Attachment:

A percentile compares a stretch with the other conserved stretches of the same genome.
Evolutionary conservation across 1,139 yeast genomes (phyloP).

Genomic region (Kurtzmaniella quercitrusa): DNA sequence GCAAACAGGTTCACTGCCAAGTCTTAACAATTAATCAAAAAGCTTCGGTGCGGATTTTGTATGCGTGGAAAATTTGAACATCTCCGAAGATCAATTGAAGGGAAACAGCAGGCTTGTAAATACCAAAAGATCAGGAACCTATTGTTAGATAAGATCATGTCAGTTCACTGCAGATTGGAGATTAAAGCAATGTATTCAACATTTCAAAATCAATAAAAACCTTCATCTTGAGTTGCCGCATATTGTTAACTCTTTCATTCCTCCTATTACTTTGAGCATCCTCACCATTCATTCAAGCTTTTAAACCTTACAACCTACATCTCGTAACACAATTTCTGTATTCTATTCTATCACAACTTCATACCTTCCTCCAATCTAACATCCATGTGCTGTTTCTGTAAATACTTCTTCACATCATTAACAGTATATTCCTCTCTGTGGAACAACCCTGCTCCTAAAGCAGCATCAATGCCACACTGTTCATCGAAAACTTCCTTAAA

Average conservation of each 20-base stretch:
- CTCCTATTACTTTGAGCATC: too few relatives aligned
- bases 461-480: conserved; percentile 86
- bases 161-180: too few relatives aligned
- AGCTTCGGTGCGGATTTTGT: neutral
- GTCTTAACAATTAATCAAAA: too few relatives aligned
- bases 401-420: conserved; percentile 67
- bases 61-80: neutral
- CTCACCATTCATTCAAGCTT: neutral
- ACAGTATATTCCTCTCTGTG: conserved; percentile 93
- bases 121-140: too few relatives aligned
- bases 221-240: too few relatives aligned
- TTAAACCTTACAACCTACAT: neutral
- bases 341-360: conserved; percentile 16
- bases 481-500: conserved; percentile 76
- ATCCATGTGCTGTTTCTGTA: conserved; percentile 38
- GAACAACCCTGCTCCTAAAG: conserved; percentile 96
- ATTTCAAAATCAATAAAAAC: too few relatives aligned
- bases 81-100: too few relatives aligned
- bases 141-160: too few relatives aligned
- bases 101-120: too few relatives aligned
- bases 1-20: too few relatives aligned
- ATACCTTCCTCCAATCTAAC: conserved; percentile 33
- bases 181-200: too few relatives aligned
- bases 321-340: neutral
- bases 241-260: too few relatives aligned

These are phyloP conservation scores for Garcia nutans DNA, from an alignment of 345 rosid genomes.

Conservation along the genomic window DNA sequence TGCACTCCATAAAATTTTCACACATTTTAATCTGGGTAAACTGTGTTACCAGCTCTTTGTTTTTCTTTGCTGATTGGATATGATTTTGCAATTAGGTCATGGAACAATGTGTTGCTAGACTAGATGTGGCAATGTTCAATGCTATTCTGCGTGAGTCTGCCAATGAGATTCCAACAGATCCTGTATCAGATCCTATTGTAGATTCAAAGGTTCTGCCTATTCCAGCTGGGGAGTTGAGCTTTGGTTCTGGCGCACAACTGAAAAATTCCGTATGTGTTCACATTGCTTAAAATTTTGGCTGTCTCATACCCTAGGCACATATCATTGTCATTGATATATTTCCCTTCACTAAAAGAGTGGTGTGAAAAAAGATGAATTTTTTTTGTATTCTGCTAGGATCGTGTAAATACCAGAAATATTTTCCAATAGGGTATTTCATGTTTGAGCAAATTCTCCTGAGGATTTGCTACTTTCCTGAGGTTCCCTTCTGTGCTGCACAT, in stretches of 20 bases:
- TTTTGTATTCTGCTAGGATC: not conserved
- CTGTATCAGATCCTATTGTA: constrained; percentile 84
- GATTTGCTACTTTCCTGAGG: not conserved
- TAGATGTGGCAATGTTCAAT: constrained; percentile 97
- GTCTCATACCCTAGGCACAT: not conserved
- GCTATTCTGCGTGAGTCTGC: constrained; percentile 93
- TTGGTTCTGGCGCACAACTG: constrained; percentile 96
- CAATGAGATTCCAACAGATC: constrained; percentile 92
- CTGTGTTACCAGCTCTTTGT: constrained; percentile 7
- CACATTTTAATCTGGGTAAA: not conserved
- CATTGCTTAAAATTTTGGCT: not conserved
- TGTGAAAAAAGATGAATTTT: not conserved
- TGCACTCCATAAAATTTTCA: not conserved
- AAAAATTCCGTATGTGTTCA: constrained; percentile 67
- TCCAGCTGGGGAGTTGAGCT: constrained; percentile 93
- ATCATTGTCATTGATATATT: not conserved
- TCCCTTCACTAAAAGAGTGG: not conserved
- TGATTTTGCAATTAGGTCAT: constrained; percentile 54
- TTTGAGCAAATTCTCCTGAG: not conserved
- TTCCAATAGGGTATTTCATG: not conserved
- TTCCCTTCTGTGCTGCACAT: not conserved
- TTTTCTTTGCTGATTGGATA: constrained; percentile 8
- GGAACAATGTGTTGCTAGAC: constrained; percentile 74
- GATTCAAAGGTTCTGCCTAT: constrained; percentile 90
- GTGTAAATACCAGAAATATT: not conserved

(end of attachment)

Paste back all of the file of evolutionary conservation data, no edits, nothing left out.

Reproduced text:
A percentile compares a stretch with the other conserved stretches of the same genome.
Evolutionary conservation across 1,139 yeast genomes (phyloP).

Genomic region (Kurtzmaniella quercitrusa): DNA sequence GCAAACAGGTTCACTGCCAAGTCTTAACAATTAATCAAAAAGCTTCGGTGCGGATTTTGTATGCGTGGAAAATTTGAACATCTCCGAAGATCAATTGAAGGGAAACAGCAGGCTTGTAAATACCAAAAGATCAGGAACCTATTGTTAGATAAGATCATGTCAGTTCACTGCAGATTGGAGATTAAAGCAATGTATTCAACATTTCAAAATCAATAAAAACCTTCATCTTGAGTTGCCGCATATTGTTAACTCTTTCATTCCTCCTATTACTTTGAGCATCCTCACCATTCATTCAAGCTTTTAAACCTTACAACCTACATCTCGTAACACAATTTCTGTATTCTATTCTATCACAACTTCATACCTTCCTCCAATCTAACATCCATGTGCTGTTTCTGTAAATACTTCTTCACATCATTAACAGTATATTCCTCTCTGTGGAACAACCCTGCTCCTAAAGCAGCATCAATGCCACACTGTTCATCGAAAACTTCCTTAAA

Average conservation of each 20-base stretch:
- CTCCTATTACTTTGAGCATC: too few relatives aligned
- bases 461-480: conserved; percentile 86
- bases 161-180: too few relatives aligned
- AGCTTCGGTGCGGATTTTGT: neutral
- GTCTTAACAATTAATCAAAA: too few relatives aligned
- bases 401-420: conserved; percentile 67
- bases 61-80: neutral
- CTCACCATTCATTCAAGCTT: neutral
- ACAGTATATTCCTCTCTGTG: conserved; percentile 93
- bases 121-140: too few relatives aligned
- bases 221-240: too few relatives aligned
- TTAAACCTTACAACCTACAT: neutral
- bases 341-360: conserved; percentile 16
- bases 481-500: conserved; percentile 76
- ATCCATGTGCTGTTTCTGTA: conserved; percentile 38
- GAACAACCCTGCTCCTAAAG: conserved; percentile 96
- ATTTCAAAATCAATAAAAAC: too few relatives aligned
- bases 81-100: too few relatives aligned
- bases 141-160: too few relatives aligned
- bases 101-120: too few relatives aligned
- bases 1-20: too few relatives aligned
- ATACCTTCCTCCAATCTAAC: conserved; percentile 33
- bases 181-200: too few relatives aligned
- bases 321-340: neutral
- bases 241-260: too few relatives aligned

These are phyloP conservation scores for Garcia nutans DNA, from an alignment of 345 rosid genomes.

Conservation along the genomic window DNA sequence TGCACTCCATAAAATTTTCACACATTTTAATCTGGGTAAACTGTGTTACCAGCTCTTTGTTTTTCTTTGCTGATTGGATATGATTTTGCAATTAGGTCATGGAACAATGTGTTGCTAGACTAGATGTGGCAATGTTCAATGCTATTCTGCGTGAGTCTGCCAATGAGATTCCAACAGATCCTGTATCAGATCCTATTGTAGATTCAAAGGTTCTGCCTATTCCAGCTGGGGAGTTGAGCTTTGGTTCTGGCGCACAACTGAAAAATTCCGTATGTGTTCACATTGCTTAAAATTTTGGCTGTCTCATACCCTAGGCACATATCATTGTCATTGATATATTTCCCTTCACTAAAAGAGTGGTGTGAAAAAAGATGAATTTTTTTTGTATTCTGCTAGGATCGTGTAAATACCAGAAATATTTTCCAATAGGGTATTTCATGTTTGAGCAAATTCTCCTGAGGATTTGCTACTTTCCTGAGGTTCCCTTCTGTGCTGCACAT, in stretches of 20 bases:
- TTTTGTATTCTGCTAGGATC: not conserved
- CTGTATCAGATCCTATTGTA: constrained; percentile 84
- GATTTGCTACTTTCCTGAGG: not conserved
- TAGATGTGGCAATGTTCAAT: constrained; percentile 97
- GTCTCATACCCTAGGCACAT: not conserved
- GCTATTCTGCGTGAGTCTGC: constrained; percentile 93
- TTGGTTCTGGCGCACAACTG: constrained; percentile 96
- CAATGAGATTCCAACAGATC: constrained; percentile 92
- CTGTGTTACCAGCTCTTTGT: constrained; percentile 7
- CACATTTTAATCTGGGTAAA: not conserved
- CATTGCTTAAAATTTTGGCT: not conserved
- TGTGAAAAAAGATGAATTTT: not conserved
- TGCACTCCATAAAATTTTCA: not conserved
- AAAAATTCCGTATGTGTTCA: constrained; percentile 67
- TCCAGCTGGGGAGTTGAGCT: constrained; percentile 93
- ATCATTGTCATTGATATATT: not conserved
- TCCCTTCACTAAAAGAGTGG: not conserved
- TGATTTTGCAATTAGGTCAT: constrained; percentile 54
- TTTGAGCAAATTCTCCTGAG: not conserved
- TTCCAATAGGGTATTTCATG: not conserved
- TTCCCTTCTGTGCTGCACAT: not conserved
- TTTTCTTTGCTGATTGGATA: constrained; percentile 8
- GGAACAATGTGTTGCTAGAC: constrained; percentile 74
- GATTCAAAGGTTCTGCCTAT: constrained; percentile 90
- GTGTAAATACCAGAAATATT: not conserved